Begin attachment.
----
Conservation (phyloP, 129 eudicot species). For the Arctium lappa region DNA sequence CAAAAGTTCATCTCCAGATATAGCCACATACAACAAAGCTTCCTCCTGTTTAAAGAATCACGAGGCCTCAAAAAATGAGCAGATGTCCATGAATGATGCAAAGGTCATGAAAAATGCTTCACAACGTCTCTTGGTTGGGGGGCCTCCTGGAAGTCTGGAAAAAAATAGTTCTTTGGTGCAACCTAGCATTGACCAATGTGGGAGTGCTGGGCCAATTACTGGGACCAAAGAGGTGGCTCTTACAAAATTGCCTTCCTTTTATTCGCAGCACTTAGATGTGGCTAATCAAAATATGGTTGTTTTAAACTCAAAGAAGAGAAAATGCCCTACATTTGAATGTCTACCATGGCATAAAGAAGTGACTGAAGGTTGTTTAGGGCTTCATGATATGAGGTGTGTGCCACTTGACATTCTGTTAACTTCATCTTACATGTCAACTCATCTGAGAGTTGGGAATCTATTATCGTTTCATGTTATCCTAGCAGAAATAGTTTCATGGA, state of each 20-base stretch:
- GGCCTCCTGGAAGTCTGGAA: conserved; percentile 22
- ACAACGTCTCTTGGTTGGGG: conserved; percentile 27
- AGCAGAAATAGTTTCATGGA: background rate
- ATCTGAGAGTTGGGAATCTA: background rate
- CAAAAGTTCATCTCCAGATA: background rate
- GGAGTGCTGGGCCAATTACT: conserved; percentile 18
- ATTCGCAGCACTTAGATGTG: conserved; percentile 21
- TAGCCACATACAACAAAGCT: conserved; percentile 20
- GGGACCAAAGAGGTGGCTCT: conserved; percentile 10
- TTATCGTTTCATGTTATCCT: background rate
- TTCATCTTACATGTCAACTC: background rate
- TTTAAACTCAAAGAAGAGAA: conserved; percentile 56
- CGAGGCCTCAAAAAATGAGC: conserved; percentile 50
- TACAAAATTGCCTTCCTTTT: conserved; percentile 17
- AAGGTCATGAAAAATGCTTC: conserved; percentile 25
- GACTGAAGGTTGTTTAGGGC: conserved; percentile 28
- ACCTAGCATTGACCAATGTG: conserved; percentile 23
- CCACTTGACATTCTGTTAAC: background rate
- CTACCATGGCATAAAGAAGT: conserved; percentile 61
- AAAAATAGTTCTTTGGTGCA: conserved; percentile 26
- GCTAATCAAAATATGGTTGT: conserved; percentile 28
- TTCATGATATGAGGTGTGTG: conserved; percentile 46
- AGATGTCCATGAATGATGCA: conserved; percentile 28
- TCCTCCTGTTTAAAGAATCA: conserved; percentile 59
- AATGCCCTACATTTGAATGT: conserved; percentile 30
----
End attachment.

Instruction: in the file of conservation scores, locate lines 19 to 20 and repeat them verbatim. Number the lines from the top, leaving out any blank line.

- CCACTTGACATTCTGTTAAC: background rate
- CTACCATGGCATAAAGAAGT: conserved; percentile 61